The industrial and business aristocracy of a fascist nation often are the ones who put the government leaders into power, creating a mutually beneficial business/government relationship and power elite.

          9. Labor Power is Suppressed
            Because the organizing power of labor is the only real threat to a fascist government, labor unions are either eliminated entirely, or are severely suppressed .

          10. Disdain for Intellectuals and the Arts
            Fascist nations tend to promote and tolerate open hostility to higher education, and academia. It is not uncommon for professors and other academics to be censored or even arrested. Free expression in the arts is openly attacked, and governments often refuse to fund the arts.

          11. Obsession with Crime and Punishment
            Under fascist regimes, the police are given almost limitless power to enforce laws. The people are often willing to overlook police abuses and even forego civil liberties in the name of patriotism. There is often a national police force with virtually unlimited power in fascist nations.

          12. Rampant Cronyism and Corruption
            Fascist regimes almost always are governed by groups of friends and associates who appoint each other to government positions and use governmental power and authority to protect their friends from accountability. It is not uncommon in fascist regimes for national resources and even treasures to be appropriated or even outright stolen by government leaders.

          13. Fraudulent Elections
            Sometimes elections in fascist nations are a complete sham. Other times elections are manipulated by smear campaigns against or even assassination of opposition candidates, use of legislation to control voting numbers or political district boundaries, and manipulation of the media. Fascist nations also typically use their judiciaries to manipulate or control elections.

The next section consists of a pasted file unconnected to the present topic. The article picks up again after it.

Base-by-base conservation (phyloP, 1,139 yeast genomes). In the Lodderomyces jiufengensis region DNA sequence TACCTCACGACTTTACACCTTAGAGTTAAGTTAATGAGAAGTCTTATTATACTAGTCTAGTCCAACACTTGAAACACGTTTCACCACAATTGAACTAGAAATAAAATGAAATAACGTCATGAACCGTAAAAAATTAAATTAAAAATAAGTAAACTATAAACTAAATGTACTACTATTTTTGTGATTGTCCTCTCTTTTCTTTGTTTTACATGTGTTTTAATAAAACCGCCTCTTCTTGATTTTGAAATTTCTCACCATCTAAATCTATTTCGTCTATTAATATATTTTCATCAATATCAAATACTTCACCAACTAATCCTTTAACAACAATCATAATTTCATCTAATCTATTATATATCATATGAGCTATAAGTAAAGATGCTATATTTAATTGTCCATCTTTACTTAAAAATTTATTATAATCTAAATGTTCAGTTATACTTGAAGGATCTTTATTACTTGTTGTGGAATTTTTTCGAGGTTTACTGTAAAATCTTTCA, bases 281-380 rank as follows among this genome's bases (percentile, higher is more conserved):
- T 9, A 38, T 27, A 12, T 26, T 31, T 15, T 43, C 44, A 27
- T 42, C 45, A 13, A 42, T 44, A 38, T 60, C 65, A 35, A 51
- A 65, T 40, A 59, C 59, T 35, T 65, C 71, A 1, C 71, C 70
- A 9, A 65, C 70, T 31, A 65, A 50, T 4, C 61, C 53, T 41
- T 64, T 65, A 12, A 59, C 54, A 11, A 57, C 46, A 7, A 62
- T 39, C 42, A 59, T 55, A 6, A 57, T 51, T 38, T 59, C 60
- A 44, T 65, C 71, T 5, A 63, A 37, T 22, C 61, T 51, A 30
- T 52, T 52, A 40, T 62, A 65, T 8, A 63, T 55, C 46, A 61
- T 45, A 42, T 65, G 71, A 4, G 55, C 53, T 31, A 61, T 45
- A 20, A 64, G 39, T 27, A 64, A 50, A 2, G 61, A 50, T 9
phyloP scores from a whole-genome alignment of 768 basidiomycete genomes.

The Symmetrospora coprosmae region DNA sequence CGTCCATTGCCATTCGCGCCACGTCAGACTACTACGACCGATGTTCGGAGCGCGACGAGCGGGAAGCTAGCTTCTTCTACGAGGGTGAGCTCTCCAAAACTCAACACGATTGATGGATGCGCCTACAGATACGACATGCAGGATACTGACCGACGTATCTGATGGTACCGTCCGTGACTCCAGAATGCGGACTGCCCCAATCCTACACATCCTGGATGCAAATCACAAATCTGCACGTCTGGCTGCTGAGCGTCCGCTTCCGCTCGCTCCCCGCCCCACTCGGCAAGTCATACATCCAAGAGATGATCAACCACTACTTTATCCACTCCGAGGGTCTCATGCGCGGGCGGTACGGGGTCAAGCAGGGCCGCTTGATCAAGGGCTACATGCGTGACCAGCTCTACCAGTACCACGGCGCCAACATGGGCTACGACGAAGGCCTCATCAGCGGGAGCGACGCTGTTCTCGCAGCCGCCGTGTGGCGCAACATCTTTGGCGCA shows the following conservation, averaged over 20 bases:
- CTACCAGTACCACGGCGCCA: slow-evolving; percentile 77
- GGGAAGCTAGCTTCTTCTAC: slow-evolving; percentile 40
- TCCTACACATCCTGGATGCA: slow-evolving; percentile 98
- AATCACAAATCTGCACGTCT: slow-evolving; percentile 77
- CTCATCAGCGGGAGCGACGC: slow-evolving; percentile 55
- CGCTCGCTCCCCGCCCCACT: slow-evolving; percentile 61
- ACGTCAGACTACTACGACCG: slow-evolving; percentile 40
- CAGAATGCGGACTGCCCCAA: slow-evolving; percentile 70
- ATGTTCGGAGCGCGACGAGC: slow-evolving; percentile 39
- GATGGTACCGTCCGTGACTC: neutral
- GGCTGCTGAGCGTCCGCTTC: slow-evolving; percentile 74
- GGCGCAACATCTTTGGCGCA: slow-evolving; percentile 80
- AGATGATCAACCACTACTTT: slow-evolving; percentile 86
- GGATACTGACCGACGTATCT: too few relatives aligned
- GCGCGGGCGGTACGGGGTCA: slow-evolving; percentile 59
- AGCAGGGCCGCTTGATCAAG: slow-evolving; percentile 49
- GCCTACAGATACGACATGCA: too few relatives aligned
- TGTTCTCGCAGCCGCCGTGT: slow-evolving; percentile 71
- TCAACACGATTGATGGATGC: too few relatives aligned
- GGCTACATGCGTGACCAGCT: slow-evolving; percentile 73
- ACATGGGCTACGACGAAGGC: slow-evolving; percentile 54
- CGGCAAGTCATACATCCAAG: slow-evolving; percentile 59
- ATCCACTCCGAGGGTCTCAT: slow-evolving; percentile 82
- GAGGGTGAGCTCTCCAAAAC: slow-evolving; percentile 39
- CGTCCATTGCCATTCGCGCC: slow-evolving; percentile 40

If you made it through this post, and read at least some of, some of the links, there should be a common thematic sort of picture forming. One could say that fascism is a mindset more than a rigid ideology, given how tenuous it is to strictly define. But as Orwell said, "when we apply the term ‘Fascism’ to Germany or Japan or Mussolini's Italy, we know broadly what we mean."
          I ask this question seriously, and sincerely: do I need to show specific examples of the current Administration and Majority-Party conforming to a non-trivial amount of these commonalities, or is it apparent that 'fascism' in context of of the aforementioned is being used as more than a dirty word?

          66 votes
          1. microbug
            Link Parent
            Wow. Thank you for this. Tildes really needs a save button.

            Wow. Thank you for this. Tildes really needs a save button.

            11 votes
          2. [2]
            prosthetic4head
            Link Parent
            Do you know what Eco meant by 11. everyone is educated to be a hero? Great post.

            Do you know what Eco meant by 11. everyone is educated to be a hero?

            Great post.

            4 votes
            1. BlackLedger
              Link Parent
              Not the OP but I can go into a bit more depth on it. A more complete quote from Eco himself on the matter: "In every mythology the hero is an exceptional being, but in Ur-Fascist ideology heroism...

              Not the OP but I can go into a bit more depth on it.

              A more complete quote from Eco himself on the matter: